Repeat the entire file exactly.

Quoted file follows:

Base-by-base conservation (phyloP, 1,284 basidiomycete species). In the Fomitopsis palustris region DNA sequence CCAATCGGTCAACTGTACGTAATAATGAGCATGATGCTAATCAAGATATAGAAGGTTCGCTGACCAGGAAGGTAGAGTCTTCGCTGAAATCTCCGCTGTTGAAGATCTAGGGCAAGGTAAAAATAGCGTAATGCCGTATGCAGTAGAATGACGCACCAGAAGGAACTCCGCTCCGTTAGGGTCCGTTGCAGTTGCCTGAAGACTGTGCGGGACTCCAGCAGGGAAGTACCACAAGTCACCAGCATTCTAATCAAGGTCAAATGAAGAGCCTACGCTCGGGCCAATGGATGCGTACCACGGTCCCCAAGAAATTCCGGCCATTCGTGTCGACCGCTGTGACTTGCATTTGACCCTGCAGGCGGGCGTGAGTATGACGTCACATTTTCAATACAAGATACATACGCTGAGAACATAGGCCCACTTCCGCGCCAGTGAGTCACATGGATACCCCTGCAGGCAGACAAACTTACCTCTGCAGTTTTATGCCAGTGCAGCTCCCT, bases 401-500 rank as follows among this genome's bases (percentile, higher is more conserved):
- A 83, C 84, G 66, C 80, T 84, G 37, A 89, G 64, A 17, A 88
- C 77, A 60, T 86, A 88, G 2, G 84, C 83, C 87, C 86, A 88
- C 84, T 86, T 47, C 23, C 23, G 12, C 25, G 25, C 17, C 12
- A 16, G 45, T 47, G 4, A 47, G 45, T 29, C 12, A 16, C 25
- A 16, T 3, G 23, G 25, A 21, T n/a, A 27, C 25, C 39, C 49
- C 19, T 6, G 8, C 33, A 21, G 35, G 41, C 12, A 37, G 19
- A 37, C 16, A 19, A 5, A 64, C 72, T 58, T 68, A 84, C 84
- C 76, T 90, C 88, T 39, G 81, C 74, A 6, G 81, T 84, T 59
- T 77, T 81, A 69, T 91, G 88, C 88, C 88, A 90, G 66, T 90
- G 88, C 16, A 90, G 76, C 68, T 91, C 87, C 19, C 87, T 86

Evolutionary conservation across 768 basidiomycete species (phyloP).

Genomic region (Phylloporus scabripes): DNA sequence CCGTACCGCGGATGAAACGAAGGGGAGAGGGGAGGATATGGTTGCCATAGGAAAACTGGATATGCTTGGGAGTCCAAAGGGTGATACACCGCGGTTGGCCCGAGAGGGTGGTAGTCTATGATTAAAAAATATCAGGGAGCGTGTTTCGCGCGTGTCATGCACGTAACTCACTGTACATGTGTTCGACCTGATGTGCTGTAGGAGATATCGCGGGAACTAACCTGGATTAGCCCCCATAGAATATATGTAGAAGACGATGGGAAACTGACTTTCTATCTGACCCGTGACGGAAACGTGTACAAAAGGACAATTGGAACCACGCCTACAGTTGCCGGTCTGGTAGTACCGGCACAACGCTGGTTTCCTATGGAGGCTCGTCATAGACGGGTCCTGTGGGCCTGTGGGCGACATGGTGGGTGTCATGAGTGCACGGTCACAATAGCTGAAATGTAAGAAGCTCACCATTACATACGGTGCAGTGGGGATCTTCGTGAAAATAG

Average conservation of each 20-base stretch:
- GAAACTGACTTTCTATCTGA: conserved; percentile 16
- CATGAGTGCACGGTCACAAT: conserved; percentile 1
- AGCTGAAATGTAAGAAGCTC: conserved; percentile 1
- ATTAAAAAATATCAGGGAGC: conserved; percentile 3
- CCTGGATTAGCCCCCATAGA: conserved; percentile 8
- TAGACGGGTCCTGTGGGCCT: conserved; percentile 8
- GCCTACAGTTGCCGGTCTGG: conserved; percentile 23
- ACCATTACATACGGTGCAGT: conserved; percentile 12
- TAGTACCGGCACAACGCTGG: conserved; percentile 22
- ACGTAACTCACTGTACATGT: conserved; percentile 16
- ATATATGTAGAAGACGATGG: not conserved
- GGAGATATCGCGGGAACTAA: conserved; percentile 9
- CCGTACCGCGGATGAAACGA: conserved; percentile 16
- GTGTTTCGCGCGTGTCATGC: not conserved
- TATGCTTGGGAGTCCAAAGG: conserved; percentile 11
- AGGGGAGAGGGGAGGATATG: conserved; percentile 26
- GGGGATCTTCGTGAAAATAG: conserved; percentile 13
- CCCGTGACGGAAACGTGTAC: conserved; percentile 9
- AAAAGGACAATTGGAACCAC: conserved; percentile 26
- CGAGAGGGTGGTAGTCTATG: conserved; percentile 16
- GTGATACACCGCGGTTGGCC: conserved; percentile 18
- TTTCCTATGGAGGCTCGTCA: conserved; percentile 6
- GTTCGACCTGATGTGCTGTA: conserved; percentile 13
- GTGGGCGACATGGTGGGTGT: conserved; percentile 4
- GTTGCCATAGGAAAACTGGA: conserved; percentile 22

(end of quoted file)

Base-by-base conservation (phyloP, 1,284 basidiomycete species). In the Fomitopsis palustris region DNA sequence CCAATCGGTCAACTGTACGTAATAATGAGCATGATGCTAATCAAGATATAGAAGGTTCGCTGACCAGGAAGGTAGAGTCTTCGCTGAAATCTCCGCTGTTGAAGATCTAGGGCAAGGTAAAAATAGCGTAATGCCGTATGCAGTAGAATGACGCACCAGAAGGAACTCCGCTCCGTTAGGGTCCGTTGCAGTTGCCTGAAGACTGTGCGGGACTCCAGCAGGGAAGTACCACAAGTCACCAGCATTCTAATCAAGGTCAAATGAAGAGCCTACGCTCGGGCCAATGGATGCGTACCACGGTCCCCAAGAAATTCCGGCCATTCGTGTCGACCGCTGTGACTTGCATTTGACCCTGCAGGCGGGCGTGAGTATGACGTCACATTTTCAATACAAGATACATACGCTGAGAACATAGGCCCACTTCCGCGCCAGTGAGTCACATGGATACCCCTGCAGGCAGACAAACTTACCTCTGCAGTTTTATGCCAGTGCAGCTCCCT, bases 401-500 rank as follows among this genome's bases (percentile, higher is more conserved):
- A 83, C 84, G 66, C 80, T 84, G 37, A 89, G 64, A 17, A 88
- C 77, A 60, T 86, A 88, G 2, G 84, C 83, C 87, C 86, A 88
- C 84, T 86, T 47, C 23, C 23, G 12, C 25, G 25, C 17, C 12
- A 16, G 45, T 47, G 4, A 47, G 45, T 29, C 12, A 16, C 25
- A 16, T 3, G 23, G 25, A 21, T n/a, A 27, C 25, C 39, C 49
- C 19, T 6, G 8, C 33, A 21, G 35, G 41, C 12, A 37, G 19
- A 37, C 16, A 19, A 5, A 64, C 72, T 58, T 68, A 84, C 84
- C 76, T 90, C 88, T 39, G 81, C 74, A 6, G 81, T 84, T 59
- T 77, T 81, A 69, T 91, G 88, C 88, C 88, A 90, G 66, T 90
- G 88, C 16, A 90, G 76, C 68, T 91, C 87, C 19, C 87, T 86

Evolutionary conservation across 768 basidiomycete species (phyloP).

Genomic region (Phylloporus scabripes): DNA sequence CCGTACCGCGGATGAAACGAAGGGGAGAGGGGAGGATATGGTTGCCATAGGAAAACTGGATATGCTTGGGAGTCCAAAGGGTGATACACCGCGGTTGGCCCGAGAGGGTGGTAGTCTATGATTAAAAAATATCAGGGAGCGTGTTTCGCGCGTGTCATGCACGTAACTCACTGTACATGTGTTCGACCTGATGTGCTGTAGGAGATATCGCGGGAACTAACCTGGATTAGCCCCCATAGAATATATGTAGAAGACGATGGGAAACTGACTTTCTATCTGACCCGTGACGGAAACGTGTACAAAAGGACAATTGGAACCACGCCTACAGTTGCCGGTCTGGTAGTACCGGCACAACGCTGGTTTCCTATGGAGGCTCGTCATAGACGGGTCCTGTGGGCCTGTGGGCGACATGGTGGGTGTCATGAGTGCACGGTCACAATAGCTGAAATGTAAGAAGCTCACCATTACATACGGTGCAGTGGGGATCTTCGTGAAAATAG

Average conservation of each 20-base stretch:
- GAAACTGACTTTCTATCTGA: conserved; percentile 16
- CATGAGTGCACGGTCACAAT: conserved; percentile 1
- AGCTGAAATGTAAGAAGCTC: conserved; percentile 1
- ATTAAAAAATATCAGGGAGC: conserved; percentile 3
- CCTGGATTAGCCCCCATAGA: conserved; percentile 8
- TAGACGGGTCCTGTGGGCCT: conserved; percentile 8
- GCCTACAGTTGCCGGTCTGG: conserved; percentile 23
- ACCATTACATACGGTGCAGT: conserved; percentile 12
- TAGTACCGGCACAACGCTGG: conserved; percentile 22
- ACGTAACTCACTGTACATGT: conserved; percentile 16
- ATATATGTAGAAGACGATGG: not conserved
- GGAGATATCGCGGGAACTAA: conserved; percentile 9
- CCGTACCGCGGATGAAACGA: conserved; percentile 16
- GTGTTTCGCGCGTGTCATGC: not conserved
- TATGCTTGGGAGTCCAAAGG: conserved; percentile 11
- AGGGGAGAGGGGAGGATATG: conserved; percentile 26
- GGGGATCTTCGTGAAAATAG: conserved; percentile 13
- CCCGTGACGGAAACGTGTAC: conserved; percentile 9
- AAAAGGACAATTGGAACCAC: conserved; percentile 26
- CGAGAGGGTGGTAGTCTATG: conserved; percentile 16
- GTGATACACCGCGGTTGGCC: conserved; percentile 18
- TTTCCTATGGAGGCTCGTCA: conserved; percentile 6
- GTTCGACCTGATGTGCTGTA: conserved; percentile 13
- GTGGGCGACATGGTGGGTGT: conserved; percentile 4
- GTTGCCATAGGAAAACTGGA: conserved; percentile 22